Apparently the Washington Post isn't the only newspaper to be taken aback by aging Communists holding a tight grip on the Communist regime in Havana. "Old guard in Cuba keeps reins," blares the February 25 headline in the Los Angeles Times.
Oddly enough, the "old guard" is still labeled "revolutionary" twice in the story by Miguel Bustillo and Carol J. Williams:
MIAMI -- Cuba's parliament signaled Sunday that the status quo of a stunted state-run economy and strained relations with the United States will persist for now as it named Raul Castro to replace his ailing brother, Fidel, as president and chose another aging revolutionary as the nation's No. 2 leader.
Machado, a physician who fought with Castro's guerrillas and treated their wounded, has served in the Communist Party hierarchy for decades and is known to be a close ally of Raul Castro.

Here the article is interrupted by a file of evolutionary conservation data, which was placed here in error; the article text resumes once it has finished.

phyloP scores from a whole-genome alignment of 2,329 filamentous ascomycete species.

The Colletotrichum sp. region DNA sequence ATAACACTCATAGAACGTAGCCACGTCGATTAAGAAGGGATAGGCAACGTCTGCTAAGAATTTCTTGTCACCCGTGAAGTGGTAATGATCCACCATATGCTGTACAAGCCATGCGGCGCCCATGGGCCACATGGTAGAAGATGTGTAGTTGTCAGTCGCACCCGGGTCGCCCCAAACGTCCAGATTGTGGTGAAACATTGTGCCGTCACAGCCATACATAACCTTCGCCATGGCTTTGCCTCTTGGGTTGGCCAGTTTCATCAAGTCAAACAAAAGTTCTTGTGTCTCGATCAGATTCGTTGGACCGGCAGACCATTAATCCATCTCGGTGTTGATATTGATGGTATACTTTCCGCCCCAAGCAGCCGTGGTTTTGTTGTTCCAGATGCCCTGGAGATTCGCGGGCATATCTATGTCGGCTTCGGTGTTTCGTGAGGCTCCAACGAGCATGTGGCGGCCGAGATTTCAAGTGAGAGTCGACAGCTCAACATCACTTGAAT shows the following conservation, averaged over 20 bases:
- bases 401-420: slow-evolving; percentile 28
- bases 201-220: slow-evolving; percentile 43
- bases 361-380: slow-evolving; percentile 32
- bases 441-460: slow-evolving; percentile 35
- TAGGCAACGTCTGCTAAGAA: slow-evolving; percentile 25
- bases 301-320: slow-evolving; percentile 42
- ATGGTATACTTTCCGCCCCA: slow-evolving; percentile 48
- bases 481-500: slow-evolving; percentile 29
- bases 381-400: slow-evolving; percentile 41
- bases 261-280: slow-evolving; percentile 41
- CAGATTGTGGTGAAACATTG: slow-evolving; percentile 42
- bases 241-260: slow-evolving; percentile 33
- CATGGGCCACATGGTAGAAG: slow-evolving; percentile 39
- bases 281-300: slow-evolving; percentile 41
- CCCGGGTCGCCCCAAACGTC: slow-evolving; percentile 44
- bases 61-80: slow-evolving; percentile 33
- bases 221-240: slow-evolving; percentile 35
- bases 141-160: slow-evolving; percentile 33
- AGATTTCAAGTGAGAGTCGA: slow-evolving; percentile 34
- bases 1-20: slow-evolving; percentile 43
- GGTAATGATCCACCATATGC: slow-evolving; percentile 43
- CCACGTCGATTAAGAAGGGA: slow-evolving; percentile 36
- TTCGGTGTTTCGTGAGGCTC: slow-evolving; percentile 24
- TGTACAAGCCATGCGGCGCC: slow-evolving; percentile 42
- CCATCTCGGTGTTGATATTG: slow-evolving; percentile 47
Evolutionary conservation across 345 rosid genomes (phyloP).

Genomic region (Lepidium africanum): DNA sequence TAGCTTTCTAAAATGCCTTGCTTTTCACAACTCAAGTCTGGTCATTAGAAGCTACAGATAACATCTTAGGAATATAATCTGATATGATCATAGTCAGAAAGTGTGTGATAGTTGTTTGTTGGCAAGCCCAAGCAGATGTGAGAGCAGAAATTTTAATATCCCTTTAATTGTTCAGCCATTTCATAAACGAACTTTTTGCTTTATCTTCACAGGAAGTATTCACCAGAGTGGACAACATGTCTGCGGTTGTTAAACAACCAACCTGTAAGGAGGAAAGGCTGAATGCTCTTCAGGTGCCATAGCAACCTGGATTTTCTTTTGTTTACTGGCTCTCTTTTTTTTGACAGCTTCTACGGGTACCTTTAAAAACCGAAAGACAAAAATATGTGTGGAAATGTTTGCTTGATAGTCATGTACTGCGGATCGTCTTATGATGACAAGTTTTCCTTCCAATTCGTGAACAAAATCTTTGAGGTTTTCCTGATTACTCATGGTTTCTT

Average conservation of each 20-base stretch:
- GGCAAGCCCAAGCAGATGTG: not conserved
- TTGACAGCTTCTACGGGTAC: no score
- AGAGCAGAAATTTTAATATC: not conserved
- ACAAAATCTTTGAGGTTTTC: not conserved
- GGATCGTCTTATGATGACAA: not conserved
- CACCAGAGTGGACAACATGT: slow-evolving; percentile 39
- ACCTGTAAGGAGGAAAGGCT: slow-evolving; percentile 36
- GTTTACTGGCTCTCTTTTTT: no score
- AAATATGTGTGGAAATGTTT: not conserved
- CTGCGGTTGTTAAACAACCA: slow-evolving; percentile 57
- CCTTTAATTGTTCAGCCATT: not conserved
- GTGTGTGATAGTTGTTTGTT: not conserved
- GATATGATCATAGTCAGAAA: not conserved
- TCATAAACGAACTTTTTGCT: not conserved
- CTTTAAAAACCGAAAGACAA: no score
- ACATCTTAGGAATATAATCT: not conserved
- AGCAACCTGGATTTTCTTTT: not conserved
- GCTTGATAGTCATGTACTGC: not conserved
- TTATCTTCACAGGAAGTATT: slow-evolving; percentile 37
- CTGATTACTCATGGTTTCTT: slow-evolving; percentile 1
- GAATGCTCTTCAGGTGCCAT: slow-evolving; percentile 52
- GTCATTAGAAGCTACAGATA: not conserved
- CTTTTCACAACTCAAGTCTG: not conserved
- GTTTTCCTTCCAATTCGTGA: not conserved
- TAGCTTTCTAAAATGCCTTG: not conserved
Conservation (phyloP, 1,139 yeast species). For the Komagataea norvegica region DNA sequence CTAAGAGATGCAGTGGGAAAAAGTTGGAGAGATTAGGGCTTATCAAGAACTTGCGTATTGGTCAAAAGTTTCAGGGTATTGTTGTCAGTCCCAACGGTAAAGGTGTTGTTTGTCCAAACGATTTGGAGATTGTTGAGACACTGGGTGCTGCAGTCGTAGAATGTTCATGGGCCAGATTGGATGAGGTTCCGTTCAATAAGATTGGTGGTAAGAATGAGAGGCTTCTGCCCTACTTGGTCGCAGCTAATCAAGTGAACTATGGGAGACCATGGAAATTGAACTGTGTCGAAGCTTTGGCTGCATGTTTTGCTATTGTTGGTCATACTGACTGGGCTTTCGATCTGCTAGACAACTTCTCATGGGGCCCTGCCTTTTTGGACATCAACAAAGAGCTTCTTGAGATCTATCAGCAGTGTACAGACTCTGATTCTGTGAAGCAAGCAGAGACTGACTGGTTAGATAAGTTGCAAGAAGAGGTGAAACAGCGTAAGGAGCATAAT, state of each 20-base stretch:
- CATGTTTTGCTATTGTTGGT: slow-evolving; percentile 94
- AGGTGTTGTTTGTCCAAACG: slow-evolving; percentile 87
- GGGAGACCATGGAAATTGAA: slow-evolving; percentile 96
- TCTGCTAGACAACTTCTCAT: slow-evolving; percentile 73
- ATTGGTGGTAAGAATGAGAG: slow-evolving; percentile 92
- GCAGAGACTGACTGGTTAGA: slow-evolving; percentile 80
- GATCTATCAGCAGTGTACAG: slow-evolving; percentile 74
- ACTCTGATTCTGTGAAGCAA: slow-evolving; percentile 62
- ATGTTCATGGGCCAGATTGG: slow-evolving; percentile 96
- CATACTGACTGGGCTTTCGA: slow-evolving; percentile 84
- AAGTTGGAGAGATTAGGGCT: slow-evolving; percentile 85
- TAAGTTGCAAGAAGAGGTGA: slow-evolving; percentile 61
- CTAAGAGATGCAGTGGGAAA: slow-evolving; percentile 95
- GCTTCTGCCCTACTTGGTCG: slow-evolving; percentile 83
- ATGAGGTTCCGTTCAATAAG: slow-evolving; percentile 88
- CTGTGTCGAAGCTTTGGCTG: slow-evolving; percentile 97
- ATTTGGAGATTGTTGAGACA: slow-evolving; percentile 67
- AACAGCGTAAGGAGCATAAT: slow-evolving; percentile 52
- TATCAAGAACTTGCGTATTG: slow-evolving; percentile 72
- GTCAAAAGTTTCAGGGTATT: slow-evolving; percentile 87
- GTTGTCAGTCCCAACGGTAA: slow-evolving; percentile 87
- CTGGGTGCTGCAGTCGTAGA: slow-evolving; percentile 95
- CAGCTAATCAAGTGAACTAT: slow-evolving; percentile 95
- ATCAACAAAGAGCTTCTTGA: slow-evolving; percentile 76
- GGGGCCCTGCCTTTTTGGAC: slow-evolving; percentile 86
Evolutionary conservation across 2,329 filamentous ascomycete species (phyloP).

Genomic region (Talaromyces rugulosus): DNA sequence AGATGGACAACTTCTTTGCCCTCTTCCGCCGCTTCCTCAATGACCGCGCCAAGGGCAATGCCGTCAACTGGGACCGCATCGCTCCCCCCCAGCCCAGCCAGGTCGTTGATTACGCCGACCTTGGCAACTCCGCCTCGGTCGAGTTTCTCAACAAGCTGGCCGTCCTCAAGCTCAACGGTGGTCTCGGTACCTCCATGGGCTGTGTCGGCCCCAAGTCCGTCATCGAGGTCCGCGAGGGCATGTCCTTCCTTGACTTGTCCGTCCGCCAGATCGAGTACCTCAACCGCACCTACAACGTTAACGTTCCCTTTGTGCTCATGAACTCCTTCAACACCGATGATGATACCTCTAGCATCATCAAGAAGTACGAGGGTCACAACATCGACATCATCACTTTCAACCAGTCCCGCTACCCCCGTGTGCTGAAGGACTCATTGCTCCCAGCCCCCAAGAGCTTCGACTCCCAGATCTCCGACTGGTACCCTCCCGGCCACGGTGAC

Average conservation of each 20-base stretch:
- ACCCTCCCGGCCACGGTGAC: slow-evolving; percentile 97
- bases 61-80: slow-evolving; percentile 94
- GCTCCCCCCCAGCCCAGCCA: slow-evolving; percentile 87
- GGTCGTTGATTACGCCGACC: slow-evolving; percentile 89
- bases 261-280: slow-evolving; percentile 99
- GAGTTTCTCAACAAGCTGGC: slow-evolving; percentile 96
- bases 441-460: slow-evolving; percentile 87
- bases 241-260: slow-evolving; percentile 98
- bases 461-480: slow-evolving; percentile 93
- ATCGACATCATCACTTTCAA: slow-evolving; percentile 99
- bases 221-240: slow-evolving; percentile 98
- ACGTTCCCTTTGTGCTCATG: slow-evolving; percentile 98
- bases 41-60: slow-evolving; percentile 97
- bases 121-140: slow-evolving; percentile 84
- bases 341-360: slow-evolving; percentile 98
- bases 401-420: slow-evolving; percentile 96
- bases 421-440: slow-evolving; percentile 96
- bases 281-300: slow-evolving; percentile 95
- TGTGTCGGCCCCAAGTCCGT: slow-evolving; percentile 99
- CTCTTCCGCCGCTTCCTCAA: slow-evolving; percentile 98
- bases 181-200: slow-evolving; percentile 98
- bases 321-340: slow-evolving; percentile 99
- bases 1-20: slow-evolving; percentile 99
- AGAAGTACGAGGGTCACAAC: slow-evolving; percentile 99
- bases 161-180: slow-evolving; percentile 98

He was responsible in recent years for infusing revolutionary principles into the education system.
Bustillo and Williams persistently soft-pedaled and legitimized the one-party totalitarian government in their article, matter-of-factly chalking up the trappings of totalitarianism to "tradition" and treating Cuban frustration with dictatorship as a mere matter of opinion (emphases mine):
Breaking with tradition, Raul Castro showed up for the parliamentary convocation at Havana's Palace of Conventions wearing a gray suit and tie instead of his usual olive-drab general's uniform.
In this 50th year of the Castro regime, many Cubans have lost interest in a political system they believe excludes them.